Encounters with Southeast Asian agri-food heritage at home and abroad


Single Panel


Session 5
Thu 11:00-12:30 Room 0.31


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The destabilization of foodways in Southeast Asia, which is variously a response to globalization, lifestyle change, and disruptions to natural resource bases, is being mirrored by a golden age of culinary interest abroad. While much of this is a consequence of “traveling cultures” sparked by migration and the maturation of diasporic communities (Clifford 1997), decades of effort to cultivate culinary soft power (i.e. gastrodiplomacy) have also contributed to the rising profiles of Southeast Asian cuisines outside the region. This has often prompted a culinary revaluation of domestic cuisines, as various aspects of dietary wisdom are rediscovered abroad in light of global food trends. Fermentation, edible wild plants, heirloom crop varieties, botanical ingredients, and famous regional foods have become rallying points for younger generations’ interest in local food ways. Materially, the deterritorialization occurring for historical, indigenous agri-food systems is more frequently being followed by globally anchored reterritorialization, in which food heritage construction is increasingly an intentional (rather than defensive) process, driven by young people, social media, chefs, and global institutions (James Farrer, various; Tomlinson 1999). This phenomenon is also visible in the rise of food studies and gastronomy programs in higher education, which problematize linear conceptualization of culinary evolution.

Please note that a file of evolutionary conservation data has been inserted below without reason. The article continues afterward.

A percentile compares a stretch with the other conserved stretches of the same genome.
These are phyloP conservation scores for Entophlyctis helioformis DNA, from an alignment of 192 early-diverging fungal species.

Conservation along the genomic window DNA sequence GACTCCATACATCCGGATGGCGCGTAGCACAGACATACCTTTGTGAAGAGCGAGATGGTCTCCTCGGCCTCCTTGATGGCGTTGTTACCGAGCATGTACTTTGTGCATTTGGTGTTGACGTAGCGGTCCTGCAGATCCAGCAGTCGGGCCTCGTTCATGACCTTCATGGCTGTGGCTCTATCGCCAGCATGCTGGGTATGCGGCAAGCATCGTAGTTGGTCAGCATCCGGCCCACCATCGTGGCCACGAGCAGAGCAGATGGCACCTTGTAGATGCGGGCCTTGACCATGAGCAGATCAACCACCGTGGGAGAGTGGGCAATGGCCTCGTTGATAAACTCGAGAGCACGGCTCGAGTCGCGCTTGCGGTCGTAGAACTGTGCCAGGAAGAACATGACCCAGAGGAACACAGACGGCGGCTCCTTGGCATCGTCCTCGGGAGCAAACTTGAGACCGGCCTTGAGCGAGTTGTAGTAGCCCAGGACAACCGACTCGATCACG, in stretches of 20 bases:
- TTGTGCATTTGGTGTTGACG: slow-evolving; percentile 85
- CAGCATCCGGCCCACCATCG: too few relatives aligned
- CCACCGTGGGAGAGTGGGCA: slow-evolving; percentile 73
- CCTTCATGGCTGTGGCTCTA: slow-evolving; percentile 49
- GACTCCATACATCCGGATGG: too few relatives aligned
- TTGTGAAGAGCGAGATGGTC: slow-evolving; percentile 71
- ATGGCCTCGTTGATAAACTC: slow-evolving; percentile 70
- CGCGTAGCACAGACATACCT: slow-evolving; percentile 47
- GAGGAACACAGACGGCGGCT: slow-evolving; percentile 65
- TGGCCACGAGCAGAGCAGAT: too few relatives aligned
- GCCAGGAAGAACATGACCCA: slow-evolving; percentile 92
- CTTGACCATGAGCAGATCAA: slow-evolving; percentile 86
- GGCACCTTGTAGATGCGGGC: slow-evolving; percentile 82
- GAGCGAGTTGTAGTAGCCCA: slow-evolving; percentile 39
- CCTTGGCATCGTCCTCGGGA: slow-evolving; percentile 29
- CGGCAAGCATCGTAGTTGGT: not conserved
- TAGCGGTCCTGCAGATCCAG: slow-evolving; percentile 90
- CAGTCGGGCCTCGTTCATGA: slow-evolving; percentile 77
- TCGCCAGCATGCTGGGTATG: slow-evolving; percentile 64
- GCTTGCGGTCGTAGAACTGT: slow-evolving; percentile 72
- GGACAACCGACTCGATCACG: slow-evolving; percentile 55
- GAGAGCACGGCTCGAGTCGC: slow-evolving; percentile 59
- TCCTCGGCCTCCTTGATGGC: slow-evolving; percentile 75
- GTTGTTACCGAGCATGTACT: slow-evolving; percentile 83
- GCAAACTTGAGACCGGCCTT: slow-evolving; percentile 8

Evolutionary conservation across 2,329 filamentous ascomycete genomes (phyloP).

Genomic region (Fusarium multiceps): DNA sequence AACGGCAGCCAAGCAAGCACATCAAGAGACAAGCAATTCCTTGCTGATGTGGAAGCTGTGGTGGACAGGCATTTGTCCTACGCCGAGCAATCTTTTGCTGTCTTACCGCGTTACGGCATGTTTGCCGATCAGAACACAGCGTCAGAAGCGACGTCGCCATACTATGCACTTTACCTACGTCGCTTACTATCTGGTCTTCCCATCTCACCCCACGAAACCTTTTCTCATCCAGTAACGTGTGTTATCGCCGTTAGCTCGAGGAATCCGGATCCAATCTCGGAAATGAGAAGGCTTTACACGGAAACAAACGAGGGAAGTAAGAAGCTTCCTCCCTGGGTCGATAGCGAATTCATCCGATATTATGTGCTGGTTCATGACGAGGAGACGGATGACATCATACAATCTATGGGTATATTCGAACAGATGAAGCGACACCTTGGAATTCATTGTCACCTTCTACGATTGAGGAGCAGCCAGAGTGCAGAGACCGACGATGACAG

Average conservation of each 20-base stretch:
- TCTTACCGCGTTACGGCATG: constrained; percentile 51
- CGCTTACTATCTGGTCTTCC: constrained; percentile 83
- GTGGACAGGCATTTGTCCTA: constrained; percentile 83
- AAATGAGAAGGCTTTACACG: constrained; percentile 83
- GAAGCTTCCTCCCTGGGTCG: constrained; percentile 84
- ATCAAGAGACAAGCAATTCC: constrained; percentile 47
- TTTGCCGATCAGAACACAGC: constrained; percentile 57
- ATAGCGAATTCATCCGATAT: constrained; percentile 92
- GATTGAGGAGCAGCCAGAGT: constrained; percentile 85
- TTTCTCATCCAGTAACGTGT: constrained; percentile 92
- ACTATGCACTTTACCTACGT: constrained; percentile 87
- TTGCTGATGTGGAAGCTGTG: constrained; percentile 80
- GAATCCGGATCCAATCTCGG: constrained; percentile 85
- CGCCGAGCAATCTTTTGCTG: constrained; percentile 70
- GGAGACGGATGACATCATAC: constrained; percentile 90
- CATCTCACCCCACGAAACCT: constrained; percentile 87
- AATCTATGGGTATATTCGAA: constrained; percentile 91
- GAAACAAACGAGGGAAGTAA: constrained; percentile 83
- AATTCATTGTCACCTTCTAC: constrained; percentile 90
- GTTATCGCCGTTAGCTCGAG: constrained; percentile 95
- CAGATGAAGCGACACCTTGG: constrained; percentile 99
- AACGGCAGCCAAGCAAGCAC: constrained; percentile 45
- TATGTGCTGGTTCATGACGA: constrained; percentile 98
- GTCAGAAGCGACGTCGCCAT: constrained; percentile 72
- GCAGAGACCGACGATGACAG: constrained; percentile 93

This panel seeks to gather research evaluating the global circuits and domestic anchoring of Southeast Asian cuisine and food heritage. Diasporic influences are among the most obvious drivers here and we welcome contributions on this topic. However, we are equally interested in lesserresearched drivers of domestic agri-food valorization, such as feedback from gastrodiplomacy, renewed interest in food literacy and foodie-ism, responses to newer forms of food journalism or research, or culinary decolonization among emergent middle and upper classes (Inglis and Gimlin 2009). We welcome contributions that help to hart a course forward for critical food studies in/about Southeast Asia.